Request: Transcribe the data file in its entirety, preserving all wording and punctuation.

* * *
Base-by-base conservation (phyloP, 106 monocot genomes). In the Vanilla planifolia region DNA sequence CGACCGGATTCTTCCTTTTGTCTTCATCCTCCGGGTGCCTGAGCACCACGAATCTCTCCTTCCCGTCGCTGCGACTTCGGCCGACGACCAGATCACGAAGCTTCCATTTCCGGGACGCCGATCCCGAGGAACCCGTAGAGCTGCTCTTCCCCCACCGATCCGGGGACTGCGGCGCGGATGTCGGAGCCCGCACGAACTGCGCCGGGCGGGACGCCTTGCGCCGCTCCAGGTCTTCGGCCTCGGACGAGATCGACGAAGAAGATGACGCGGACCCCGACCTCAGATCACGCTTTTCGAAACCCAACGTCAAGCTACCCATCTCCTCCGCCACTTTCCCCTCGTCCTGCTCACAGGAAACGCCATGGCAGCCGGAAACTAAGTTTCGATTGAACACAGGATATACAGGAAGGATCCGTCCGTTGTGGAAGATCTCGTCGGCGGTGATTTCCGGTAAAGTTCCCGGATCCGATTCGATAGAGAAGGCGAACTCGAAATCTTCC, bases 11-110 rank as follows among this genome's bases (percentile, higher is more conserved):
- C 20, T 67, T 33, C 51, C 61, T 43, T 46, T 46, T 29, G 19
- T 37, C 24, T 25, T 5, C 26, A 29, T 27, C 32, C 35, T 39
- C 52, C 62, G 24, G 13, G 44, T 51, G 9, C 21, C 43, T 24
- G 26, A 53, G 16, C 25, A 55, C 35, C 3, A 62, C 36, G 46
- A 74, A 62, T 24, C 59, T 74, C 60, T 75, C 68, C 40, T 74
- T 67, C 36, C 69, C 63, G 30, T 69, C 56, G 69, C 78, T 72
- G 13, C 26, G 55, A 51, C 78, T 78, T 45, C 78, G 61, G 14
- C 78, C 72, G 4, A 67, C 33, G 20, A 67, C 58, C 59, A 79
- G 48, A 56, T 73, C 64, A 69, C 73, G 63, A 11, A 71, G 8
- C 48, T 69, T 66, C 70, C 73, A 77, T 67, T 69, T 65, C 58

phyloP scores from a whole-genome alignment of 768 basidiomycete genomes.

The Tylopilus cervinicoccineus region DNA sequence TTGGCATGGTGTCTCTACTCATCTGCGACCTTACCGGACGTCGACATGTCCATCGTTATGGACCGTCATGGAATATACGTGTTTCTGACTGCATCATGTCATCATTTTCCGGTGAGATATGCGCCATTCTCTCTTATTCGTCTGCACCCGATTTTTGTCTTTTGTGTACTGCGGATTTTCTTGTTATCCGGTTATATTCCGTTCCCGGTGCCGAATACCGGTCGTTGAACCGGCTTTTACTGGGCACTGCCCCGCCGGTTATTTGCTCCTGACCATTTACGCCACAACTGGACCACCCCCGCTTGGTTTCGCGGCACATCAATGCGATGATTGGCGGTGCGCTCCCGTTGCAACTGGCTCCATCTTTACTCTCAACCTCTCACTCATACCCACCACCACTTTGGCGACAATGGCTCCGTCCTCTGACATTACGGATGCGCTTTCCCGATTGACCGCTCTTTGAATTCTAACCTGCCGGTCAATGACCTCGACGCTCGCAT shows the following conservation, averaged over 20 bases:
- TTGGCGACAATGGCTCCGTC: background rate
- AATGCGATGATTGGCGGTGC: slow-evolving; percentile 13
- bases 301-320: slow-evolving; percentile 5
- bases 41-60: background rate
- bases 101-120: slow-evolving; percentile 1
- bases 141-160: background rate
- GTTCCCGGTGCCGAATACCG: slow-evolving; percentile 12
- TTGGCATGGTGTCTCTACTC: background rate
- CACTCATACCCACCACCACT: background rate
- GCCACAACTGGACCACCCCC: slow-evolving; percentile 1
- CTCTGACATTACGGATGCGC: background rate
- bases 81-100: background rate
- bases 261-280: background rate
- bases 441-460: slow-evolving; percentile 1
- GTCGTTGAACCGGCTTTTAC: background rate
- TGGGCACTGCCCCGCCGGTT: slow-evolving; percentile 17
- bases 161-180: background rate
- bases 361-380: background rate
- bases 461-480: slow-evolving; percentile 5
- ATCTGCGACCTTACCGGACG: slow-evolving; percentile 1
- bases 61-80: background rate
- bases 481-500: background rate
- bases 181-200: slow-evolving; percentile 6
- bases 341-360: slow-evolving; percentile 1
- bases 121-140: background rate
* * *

Base-by-base conservation (phyloP, 106 monocot genomes). In the Vanilla planifolia region DNA sequence CGACCGGATTCTTCCTTTTGTCTTCATCCTCCGGGTGCCTGAGCACCACGAATCTCTCCTTCCCGTCGCTGCGACTTCGGCCGACGACCAGATCACGAAGCTTCCATTTCCGGGACGCCGATCCCGAGGAACCCGTAGAGCTGCTCTTCCCCCACCGATCCGGGGACTGCGGCGCGGATGTCGGAGCCCGCACGAACTGCGCCGGGCGGGACGCCTTGCGCCGCTCCAGGTCTTCGGCCTCGGACGAGATCGACGAAGAAGATGACGCGGACCCCGACCTCAGATCACGCTTTTCGAAACCCAACGTCAAGCTACCCATCTCCTCCGCCACTTTCCCCTCGTCCTGCTCACAGGAAACGCCATGGCAGCCGGAAACTAAGTTTCGATTGAACACAGGATATACAGGAAGGATCCGTCCGTTGTGGAAGATCTCGTCGGCGGTGATTTCCGGTAAAGTTCCCGGATCCGATTCGATAGAGAAGGCGAACTCGAAATCTTCC, bases 11-110 rank as follows among this genome's bases (percentile, higher is more conserved):
- C 20, T 67, T 33, C 51, C 61, T 43, T 46, T 46, T 29, G 19
- T 37, C 24, T 25, T 5, C 26, A 29, T 27, C 32, C 35, T 39
- C 52, C 62, G 24, G 13, G 44, T 51, G 9, C 21, C 43, T 24
- G 26, A 53, G 16, C 25, A 55, C 35, C 3, A 62, C 36, G 46
- A 74, A 62, T 24, C 59, T 74, C 60, T 75, C 68, C 40, T 74
- T 67, C 36, C 69, C 63, G 30, T 69, C 56, G 69, C 78, T 72
- G 13, C 26, G 55, A 51, C 78, T 78, T 45, C 78, G 61, G 14
- C 78, C 72, G 4, A 67, C 33, G 20, A 67, C 58, C 59, A 79
- G 48, A 56, T 73, C 64, A 69, C 73, G 63, A 11, A 71, G 8
- C 48, T 69, T 66, C 70, C 73, A 77, T 67, T 69, T 65, C 58

phyloP scores from a whole-genome alignment of 768 basidiomycete genomes.

The Tylopilus cervinicoccineus region DNA sequence TTGGCATGGTGTCTCTACTCATCTGCGACCTTACCGGACGTCGACATGTCCATCGTTATGGACCGTCATGGAATATACGTGTTTCTGACTGCATCATGTCATCATTTTCCGGTGAGATATGCGCCATTCTCTCTTATTCGTCTGCACCCGATTTTTGTCTTTTGTGTACTGCGGATTTTCTTGTTATCCGGTTATATTCCGTTCCCGGTGCCGAATACCGGTCGTTGAACCGGCTTTTACTGGGCACTGCCCCGCCGGTTATTTGCTCCTGACCATTTACGCCACAACTGGACCACCCCCGCTTGGTTTCGCGGCACATCAATGCGATGATTGGCGGTGCGCTCCCGTTGCAACTGGCTCCATCTTTACTCTCAACCTCTCACTCATACCCACCACCACTTTGGCGACAATGGCTCCGTCCTCTGACATTACGGATGCGCTTTCCCGATTGACCGCTCTTTGAATTCTAACCTGCCGGTCAATGACCTCGACGCTCGCAT shows the following conservation, averaged over 20 bases:
- TTGGCGACAATGGCTCCGTC: background rate
- AATGCGATGATTGGCGGTGC: slow-evolving; percentile 13
- bases 301-320: slow-evolving; percentile 5
- bases 41-60: background rate
- bases 101-120: slow-evolving; percentile 1
- bases 141-160: background rate
- GTTCCCGGTGCCGAATACCG: slow-evolving; percentile 12
- TTGGCATGGTGTCTCTACTC: background rate
- CACTCATACCCACCACCACT: background rate
- GCCACAACTGGACCACCCCC: slow-evolving; percentile 1
- CTCTGACATTACGGATGCGC: background rate
- bases 81-100: background rate
- bases 261-280: background rate
- bases 441-460: slow-evolving; percentile 1
- GTCGTTGAACCGGCTTTTAC: background rate
- TGGGCACTGCCCCGCCGGTT: slow-evolving; percentile 17
- bases 161-180: background rate
- bases 361-380: background rate
- bases 461-480: slow-evolving; percentile 5
- ATCTGCGACCTTACCGGACG: slow-evolving; percentile 1
- bases 61-80: background rate
- bases 481-500: background rate
- bases 181-200: slow-evolving; percentile 6
- bases 341-360: slow-evolving; percentile 1
- bases 121-140: background rate